When to Expense or Capitalize Costs: Real Estate Edition

When to Expense or Capitalize Costs: Real Estate Edition

One of the biggest questions that many real estate developers encounter in the aftermath of the Tax Cuts and Jobs Act is whether or not to expense or capitalize costs that are incurred before, during and after production. The threshold for whether or not small businesses meet the exception for following capitalization guidelines was increased to $25 million, which means that indirect expenses can be deducted and only costs directly associated with production must be capitalized. For businesses with gross receipts over $25 million, the costs are more complicated. Should you expense or capitalize?

What Is the Production Period?

The production period starts the date that physical production activity takes place on the unit. Physical production activity can include things like clearing the land, engaging in landscaping, construction infrastructure like roads, demolishing the building and more.

Should You Expense or Capitalize?

Direct production costs must be capitalized and cannot be expensed. As a real estate developer, you also must capitalize real estate taxes that are paid even if no development has taken place if there is a chance that the property will be developed when the taxes are incurred.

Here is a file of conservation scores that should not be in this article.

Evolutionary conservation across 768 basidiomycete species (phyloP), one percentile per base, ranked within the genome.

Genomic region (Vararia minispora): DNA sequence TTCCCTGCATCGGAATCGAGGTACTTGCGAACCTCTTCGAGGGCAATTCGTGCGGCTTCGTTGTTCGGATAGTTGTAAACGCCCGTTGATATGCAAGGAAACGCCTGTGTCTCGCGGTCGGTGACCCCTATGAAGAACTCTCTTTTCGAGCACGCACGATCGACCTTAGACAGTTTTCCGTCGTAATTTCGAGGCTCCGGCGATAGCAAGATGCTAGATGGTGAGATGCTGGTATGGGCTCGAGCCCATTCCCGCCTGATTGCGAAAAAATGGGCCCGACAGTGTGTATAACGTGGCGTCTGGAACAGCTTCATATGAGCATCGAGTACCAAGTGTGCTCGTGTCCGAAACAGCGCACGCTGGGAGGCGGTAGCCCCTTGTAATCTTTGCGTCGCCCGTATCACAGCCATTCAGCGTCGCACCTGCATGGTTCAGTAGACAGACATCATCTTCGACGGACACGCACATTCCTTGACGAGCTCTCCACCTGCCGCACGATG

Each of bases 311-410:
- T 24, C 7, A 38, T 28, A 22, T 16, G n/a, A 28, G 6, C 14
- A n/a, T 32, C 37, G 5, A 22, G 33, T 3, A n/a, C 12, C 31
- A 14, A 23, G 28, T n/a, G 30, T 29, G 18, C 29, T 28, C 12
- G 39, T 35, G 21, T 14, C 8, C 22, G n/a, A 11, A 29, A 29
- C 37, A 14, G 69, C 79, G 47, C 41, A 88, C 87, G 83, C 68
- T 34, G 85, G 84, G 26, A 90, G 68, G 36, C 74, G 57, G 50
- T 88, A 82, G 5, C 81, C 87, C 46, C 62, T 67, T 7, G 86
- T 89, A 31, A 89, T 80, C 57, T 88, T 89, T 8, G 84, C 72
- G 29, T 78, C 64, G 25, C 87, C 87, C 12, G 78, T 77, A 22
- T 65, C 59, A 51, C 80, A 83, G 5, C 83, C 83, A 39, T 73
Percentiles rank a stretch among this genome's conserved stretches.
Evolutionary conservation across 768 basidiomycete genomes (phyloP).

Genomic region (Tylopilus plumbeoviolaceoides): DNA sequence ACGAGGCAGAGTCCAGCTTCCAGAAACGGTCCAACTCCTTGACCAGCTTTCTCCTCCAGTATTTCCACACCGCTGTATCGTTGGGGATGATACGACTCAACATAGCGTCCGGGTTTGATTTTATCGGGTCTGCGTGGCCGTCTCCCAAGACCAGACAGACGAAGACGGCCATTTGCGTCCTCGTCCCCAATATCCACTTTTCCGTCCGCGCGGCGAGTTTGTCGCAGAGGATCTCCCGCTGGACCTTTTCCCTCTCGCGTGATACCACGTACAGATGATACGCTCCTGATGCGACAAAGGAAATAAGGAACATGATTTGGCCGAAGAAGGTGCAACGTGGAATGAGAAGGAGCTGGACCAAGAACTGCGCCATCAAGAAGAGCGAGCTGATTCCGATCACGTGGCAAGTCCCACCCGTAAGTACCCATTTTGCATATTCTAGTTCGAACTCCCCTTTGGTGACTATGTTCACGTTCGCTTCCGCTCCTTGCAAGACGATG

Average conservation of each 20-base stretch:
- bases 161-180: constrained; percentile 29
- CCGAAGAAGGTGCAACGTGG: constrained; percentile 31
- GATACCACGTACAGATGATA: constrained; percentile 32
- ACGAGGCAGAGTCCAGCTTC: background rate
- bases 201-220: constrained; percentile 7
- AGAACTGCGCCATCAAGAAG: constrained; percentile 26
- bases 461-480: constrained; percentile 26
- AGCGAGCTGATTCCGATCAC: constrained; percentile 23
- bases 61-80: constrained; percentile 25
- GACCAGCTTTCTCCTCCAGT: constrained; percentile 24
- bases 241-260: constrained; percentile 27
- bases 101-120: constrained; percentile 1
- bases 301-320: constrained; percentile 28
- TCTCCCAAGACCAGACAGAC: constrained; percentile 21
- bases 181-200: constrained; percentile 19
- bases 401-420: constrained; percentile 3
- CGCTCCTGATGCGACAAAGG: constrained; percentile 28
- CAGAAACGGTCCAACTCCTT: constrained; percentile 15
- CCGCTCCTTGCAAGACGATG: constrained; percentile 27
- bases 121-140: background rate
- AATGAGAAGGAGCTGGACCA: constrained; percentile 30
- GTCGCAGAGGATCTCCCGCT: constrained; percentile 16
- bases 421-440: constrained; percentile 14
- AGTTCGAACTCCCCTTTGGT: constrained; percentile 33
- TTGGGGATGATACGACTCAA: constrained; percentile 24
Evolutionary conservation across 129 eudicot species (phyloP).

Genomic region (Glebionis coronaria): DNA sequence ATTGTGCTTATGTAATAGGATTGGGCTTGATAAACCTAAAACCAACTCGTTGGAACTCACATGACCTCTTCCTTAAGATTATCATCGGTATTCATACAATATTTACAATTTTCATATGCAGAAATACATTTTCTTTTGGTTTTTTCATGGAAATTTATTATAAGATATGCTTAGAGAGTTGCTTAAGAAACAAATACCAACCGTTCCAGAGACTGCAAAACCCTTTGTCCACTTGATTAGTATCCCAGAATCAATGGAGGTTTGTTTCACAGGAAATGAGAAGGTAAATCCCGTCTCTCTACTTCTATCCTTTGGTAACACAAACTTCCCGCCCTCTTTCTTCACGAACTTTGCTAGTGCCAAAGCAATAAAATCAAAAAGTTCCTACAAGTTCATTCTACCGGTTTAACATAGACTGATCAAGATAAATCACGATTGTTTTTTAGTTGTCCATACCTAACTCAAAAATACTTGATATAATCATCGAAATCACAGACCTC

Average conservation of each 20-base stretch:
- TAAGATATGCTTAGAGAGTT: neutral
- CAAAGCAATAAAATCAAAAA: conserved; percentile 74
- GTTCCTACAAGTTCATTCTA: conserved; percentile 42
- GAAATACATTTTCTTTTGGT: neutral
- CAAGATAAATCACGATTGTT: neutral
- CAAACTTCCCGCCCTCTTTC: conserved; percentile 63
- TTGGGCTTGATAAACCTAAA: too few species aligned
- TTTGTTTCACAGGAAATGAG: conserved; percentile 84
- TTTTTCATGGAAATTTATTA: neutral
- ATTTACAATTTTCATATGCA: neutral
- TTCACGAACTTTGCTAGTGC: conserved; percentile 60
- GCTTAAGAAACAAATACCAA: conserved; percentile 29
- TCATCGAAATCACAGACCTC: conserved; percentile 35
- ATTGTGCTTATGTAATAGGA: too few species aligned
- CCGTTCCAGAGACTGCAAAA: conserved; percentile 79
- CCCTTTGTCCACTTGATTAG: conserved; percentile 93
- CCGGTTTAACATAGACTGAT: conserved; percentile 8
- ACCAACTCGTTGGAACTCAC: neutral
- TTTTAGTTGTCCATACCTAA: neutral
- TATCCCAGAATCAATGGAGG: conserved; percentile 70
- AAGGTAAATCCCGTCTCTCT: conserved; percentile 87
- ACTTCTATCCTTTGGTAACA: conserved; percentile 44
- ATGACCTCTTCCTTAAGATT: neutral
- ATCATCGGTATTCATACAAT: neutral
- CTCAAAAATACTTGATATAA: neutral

Interest that is incurred prior to the production period can be deducted as an investment interest expense, but once the production period starts, you should capitalize it. There can be exceptions made when there is a total suspension in the production period for 120 consecutive days without counting routine delays that might occur due to weather. Many businesses encountered this dilemma on when to expense or capitalize due to the pandemic that put a pause on many projects for 120 days or more. If you paused construction for 120 consecutive days, capitalization is not required and any interest that was incurred can be retroactively deducted.

If You’re a Small Business

Small businesses have gross receipts that are less than $25 million, and they must capitalize all of the direct production costs, including at the purchase date, when the production period starts and when it is placed in service. Small businesses can deduct real estate taxes, interest expenses and insurance expenses at every step of the process.

If You’re a Large Business

Large businesses have gross receipts that are over $25 million. They must capitalize all of the direct production costs through all phases. They can capitalize real estate taxes at the purchase date and during the production period, but deduct them after it is placed in service. The interest expenses can be deducted from the purchase date to the start of the production period and after it has been placed in service, but they must be capitalized during the production period. Insurance expenses should be capitalized until it is placed in service, and then they can be deducted.

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MKS&H provides tax and accounting services to businesses of every size and in every industry, including commercial real estate. We can work with you to explore the many tax benefits of investment properties and assess your real estate portfolio. Contact us today for a consultation.

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